1. We talked a lot about fishing in contrast with agriculture — but is it really true that, over the long duree of human history, fishing has been more destructive? It’s true that a farmer plants seeds for next year, this cultivating both soil and, its etymological congnate “culture,” but if we think about the widespread alteration of the land through agriculture, starting millenia ago, I wonder if farming still looks innocent.
I suspect the whole biosphere-into-nutrition spectrum — fishing / hunting / mining / farming / gathering — could use some analytical pressure. All these things deplete ecosystems, all of them have long and complex histories, all of them have different political valences in a modern environmental context. Not sure what to do with this right now, but perhaps it can shift fishing conversations out beyond fish, some of the time.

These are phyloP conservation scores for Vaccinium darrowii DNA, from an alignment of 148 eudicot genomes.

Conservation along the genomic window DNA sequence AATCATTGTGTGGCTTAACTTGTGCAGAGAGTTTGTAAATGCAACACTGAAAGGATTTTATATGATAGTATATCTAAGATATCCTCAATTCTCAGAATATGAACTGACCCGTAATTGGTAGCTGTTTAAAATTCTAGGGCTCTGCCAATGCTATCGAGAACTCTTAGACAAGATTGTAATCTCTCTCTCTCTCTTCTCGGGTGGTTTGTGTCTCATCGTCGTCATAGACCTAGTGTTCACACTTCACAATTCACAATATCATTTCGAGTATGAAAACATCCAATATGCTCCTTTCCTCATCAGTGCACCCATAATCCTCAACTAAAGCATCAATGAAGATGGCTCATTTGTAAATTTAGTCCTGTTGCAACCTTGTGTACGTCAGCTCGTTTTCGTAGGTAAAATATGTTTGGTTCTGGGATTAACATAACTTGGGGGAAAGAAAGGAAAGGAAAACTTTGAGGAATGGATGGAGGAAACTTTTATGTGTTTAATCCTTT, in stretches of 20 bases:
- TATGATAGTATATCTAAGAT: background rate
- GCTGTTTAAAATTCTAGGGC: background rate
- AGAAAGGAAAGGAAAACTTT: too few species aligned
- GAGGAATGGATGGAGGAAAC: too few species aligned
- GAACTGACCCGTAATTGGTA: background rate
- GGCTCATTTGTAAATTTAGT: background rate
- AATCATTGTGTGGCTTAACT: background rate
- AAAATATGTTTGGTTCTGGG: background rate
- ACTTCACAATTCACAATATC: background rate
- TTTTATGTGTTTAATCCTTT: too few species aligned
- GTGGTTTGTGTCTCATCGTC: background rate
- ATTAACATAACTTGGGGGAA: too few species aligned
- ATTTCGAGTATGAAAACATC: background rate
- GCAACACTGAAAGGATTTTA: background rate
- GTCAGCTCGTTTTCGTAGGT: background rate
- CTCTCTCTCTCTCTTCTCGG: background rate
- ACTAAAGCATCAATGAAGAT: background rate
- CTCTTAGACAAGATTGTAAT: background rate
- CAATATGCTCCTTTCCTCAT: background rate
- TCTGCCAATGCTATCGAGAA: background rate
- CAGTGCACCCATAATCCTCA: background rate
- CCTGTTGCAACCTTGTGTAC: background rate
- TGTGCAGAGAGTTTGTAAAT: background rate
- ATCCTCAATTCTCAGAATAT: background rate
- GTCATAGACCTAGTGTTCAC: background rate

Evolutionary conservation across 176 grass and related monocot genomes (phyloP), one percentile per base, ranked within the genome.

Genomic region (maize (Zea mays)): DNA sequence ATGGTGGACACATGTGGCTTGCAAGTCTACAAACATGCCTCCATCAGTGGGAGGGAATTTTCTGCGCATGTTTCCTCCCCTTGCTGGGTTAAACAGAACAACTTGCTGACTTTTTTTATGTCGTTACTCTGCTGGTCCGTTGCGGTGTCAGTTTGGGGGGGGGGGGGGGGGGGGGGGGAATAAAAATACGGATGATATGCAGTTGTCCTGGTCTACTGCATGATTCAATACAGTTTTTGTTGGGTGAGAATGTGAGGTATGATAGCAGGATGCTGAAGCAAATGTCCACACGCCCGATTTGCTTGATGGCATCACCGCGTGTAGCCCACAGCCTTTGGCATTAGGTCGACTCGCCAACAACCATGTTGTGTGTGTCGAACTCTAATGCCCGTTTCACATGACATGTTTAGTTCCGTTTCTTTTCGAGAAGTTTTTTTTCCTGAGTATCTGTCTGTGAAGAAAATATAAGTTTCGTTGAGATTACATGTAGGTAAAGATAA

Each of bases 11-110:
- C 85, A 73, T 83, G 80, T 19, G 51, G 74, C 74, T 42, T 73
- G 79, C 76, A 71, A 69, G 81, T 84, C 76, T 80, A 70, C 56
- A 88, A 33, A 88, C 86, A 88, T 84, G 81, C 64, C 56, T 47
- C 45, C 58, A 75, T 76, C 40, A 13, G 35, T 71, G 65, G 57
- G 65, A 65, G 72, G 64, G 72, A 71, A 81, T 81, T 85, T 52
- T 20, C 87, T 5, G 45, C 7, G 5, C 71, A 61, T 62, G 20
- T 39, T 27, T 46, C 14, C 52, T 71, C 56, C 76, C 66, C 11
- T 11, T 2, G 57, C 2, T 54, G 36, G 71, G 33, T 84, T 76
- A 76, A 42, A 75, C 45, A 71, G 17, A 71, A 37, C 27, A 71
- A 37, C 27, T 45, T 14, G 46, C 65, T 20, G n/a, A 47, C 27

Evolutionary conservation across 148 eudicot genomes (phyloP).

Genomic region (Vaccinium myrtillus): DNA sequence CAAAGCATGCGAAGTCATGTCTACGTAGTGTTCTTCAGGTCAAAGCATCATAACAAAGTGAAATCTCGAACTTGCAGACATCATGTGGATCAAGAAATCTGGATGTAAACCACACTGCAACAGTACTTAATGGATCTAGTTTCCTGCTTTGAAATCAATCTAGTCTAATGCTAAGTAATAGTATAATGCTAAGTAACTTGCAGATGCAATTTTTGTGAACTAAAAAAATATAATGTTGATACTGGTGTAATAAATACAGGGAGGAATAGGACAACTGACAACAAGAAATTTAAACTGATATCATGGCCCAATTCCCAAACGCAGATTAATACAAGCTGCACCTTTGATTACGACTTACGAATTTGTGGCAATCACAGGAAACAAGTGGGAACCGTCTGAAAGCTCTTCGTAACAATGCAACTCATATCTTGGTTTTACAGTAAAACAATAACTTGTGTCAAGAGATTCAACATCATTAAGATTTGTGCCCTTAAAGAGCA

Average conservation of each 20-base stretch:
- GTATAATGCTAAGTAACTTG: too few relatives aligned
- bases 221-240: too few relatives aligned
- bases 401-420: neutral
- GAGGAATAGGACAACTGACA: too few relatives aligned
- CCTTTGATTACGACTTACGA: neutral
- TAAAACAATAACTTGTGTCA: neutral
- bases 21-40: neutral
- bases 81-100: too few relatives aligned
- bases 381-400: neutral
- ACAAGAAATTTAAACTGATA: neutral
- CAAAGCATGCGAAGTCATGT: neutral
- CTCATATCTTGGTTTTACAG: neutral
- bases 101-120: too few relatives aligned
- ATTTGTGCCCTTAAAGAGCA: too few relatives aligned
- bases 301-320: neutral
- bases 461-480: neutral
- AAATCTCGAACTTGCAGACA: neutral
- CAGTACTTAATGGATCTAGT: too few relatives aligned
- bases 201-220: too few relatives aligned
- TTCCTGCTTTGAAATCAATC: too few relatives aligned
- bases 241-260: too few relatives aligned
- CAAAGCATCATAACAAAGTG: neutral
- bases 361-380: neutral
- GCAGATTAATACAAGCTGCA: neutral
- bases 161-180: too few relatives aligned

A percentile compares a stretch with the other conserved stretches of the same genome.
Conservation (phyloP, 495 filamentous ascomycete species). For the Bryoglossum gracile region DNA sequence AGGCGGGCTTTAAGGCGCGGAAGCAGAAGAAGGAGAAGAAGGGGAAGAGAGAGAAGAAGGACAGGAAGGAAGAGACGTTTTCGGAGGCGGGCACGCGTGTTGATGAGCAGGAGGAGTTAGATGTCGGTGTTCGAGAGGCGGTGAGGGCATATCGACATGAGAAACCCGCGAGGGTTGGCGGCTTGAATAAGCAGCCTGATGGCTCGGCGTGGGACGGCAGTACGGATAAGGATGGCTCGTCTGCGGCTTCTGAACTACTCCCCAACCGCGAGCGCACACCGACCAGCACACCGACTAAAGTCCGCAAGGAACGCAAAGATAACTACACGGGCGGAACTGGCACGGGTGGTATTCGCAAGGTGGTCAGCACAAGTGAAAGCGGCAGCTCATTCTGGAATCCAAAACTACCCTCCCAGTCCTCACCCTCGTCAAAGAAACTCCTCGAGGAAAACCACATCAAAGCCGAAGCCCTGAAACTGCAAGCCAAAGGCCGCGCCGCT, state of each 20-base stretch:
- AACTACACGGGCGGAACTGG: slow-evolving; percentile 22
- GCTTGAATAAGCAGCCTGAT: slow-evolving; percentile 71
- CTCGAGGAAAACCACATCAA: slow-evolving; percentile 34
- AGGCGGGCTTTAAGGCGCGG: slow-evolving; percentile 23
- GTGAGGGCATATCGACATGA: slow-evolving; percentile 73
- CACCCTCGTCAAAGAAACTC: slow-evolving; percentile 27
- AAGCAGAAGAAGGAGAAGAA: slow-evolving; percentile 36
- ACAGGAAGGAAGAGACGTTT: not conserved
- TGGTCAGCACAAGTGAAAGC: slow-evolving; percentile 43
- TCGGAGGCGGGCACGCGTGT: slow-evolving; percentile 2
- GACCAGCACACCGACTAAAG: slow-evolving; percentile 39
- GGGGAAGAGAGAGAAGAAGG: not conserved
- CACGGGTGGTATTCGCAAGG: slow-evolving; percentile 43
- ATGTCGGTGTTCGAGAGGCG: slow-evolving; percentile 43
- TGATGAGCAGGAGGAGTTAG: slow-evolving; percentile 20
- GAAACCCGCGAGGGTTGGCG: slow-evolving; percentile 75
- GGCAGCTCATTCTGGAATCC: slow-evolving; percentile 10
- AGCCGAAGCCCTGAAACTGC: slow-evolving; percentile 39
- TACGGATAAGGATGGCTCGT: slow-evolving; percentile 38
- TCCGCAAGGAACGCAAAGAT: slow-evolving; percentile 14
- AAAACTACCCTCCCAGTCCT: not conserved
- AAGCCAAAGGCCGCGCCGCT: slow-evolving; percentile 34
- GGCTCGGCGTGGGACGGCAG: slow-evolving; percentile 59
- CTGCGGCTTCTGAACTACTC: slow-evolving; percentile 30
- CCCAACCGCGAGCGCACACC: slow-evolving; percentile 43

2. Circling back to the question of heroism and ecology, I’d like to state more directly the paradox I was trying to elaborate in response to Senayon’s paper. It’s a pretty simple double bind: humans can’t do without heroes, but heroic striving for distinction is not, on a basic level, compatible with ecological inter-connectedness. That’s not a problem to be solved, I think, but a condition with which to struggle.
I might emphasize, in this context, a post-modern (and post-Hemingway) resistance to the hero as such, in writers such as Thomas Pynchon, whose characters sometimes fragment into unintelligibly, in a work like Akmatova’s “Poem without a Hero” (a Russian reference for Ryan), or in various other modern / post-modern literary texts. Against the heroic drive to distinguish the one from the many, some recent writers have been working on a way to de-ego-ize heroism, sometimes with an ecological end in mind.
Eco-heroes from Rachel Carson to John Steinbeck, Al Gore, Bill McKibben: how might these figures fit on the heroic continuum?
Thanks again everyone for a stimulating conferences, and I hope our rivers flow together again sometime soon.